But the Lakers have problems that go beyond ego, attitude and urgency. Their biggest advantage over their fortified predators, their size, has been neutralized by yet another uncomfortable attempt to integrate a post-injury Andrew Bynum into the front court. Bynum isn’t yet ready to play major minutes, and Phil Jackson served him his latest tweak Saturday by admitting that Bynum “probably could stand to lose 10 pounds.”

The team defensive concepts that the coaching staff asked for were not delivered, either. Jackson didn’t name names, but he seemed particularly displeased with Ron Artest’s foolish early fouls and defensive freelancing.

“Personalities overplayed what our team defense required and so people got distracted,” said Jackson, who later expounded, startlingly, that the two-time defending champs were thrown off by the names on the back of the Heat jerseys. “… Just James or Wade, you know, their personalities out there.”

Jackson wasn’t finished naming names where Bryant wouldn’t. He accused Pau Gasol of “lollygagging,” “not shooting the ball with a base,” and, “putting a soft release on his shot.” The Lakers’ 44-26 advantage in the paint was deceiving, because L.A. missed so many easy looks close to the basket and was dominated inside by Bosh, who eschewed his usual 18-foot jumpers and did most of his work in the paint with 24 points on 11-of-17 shooting. For the Lakers, a team that has beaten only two teams that currently have a winning record — the Bulls and Trail Blazers — there was not even a hint of pride or desire to prove a point.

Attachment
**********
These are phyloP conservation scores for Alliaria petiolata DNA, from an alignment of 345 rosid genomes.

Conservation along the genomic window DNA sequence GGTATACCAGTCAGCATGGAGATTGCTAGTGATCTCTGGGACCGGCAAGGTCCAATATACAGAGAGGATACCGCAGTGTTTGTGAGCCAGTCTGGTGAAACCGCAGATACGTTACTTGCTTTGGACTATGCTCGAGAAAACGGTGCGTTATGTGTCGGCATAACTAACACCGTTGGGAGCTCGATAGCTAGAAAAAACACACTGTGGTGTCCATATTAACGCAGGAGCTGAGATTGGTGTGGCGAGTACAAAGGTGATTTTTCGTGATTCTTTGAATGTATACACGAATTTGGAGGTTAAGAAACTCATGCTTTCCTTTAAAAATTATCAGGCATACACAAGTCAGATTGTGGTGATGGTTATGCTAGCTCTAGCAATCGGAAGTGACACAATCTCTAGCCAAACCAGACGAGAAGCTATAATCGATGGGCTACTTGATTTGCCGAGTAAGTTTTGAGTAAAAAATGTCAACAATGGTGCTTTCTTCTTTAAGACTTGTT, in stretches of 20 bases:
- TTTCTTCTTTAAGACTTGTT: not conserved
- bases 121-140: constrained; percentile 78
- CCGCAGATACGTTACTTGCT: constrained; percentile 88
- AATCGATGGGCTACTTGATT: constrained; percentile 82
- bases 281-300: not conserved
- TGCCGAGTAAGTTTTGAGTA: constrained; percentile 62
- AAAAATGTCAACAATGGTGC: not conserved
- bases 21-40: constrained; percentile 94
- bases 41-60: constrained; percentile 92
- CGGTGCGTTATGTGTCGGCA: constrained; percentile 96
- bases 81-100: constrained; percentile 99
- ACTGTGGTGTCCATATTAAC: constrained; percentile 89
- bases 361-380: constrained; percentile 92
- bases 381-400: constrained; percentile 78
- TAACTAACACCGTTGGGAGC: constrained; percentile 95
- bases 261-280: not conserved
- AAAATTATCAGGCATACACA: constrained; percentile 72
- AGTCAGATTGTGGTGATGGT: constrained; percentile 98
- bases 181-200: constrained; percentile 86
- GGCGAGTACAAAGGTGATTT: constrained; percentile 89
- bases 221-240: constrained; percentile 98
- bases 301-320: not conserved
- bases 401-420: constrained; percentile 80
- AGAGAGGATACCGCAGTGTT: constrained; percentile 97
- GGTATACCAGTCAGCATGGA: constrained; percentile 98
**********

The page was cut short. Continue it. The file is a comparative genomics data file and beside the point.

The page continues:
“Our confidence is always there,” said Lamar Odom, who was on the receiving end of Bosh’s impactful performance. “If we played them again right now, we’d feel like we can win. Sometimes that’s our problem. Our cockiness.”

The Lakers got their first up-close look Saturday at the monster Pat Riley created back in July, and it is beginning to look like a monster that will be roaring in June. Only for the first time in the Lakers’ run of three straight trips to the Finals, it is beginning to look like they are no lock to join them.

The way Dallas and San Antonio — the champs’ next opponent Tuesday — are playing, the Lakers will have a far more difficult path out of the West. If they can navigate it, they will face an opponent — either Boston or Miami — that will be more difficult to beat than the Boston and Orlando teams they’ve vanquished for their back-to-back titles.

“We don’t pay attention to that because we’ve been through everything,” Bryant was saying on the loading ramp. “But we should. And we need to.”

The competition has changed, and instead of rising to meet it, the Lakers have shrunk. They’re still the same overconfident team that believes it will all work out in the end. It’s a bad habit that Bryant knows he must defeat before he can begin to dream of defeating the Heat or Celtics — not to mention the Mavs or Spurs — a few months from now.

“The game has to be the most important thing,” Bryant said. “You have to focus on it. You have to play every game like it’s your last. You have to be attentive to what’s going on. This is serious stuff. You don’t just have two rings and say, ‘OK, we’re satisfied with what we’ve got.’ I’m not rolling with that. I’m not going to let that slide.”

And there it was. With the creation of a new Big Three in Miami … with the Celtics’ old Big Three playing better than ever … and with far tougher obstacles than the Nuggets or Suns in the West … who would’ve thought Bryant’s biggest enemy would come from within?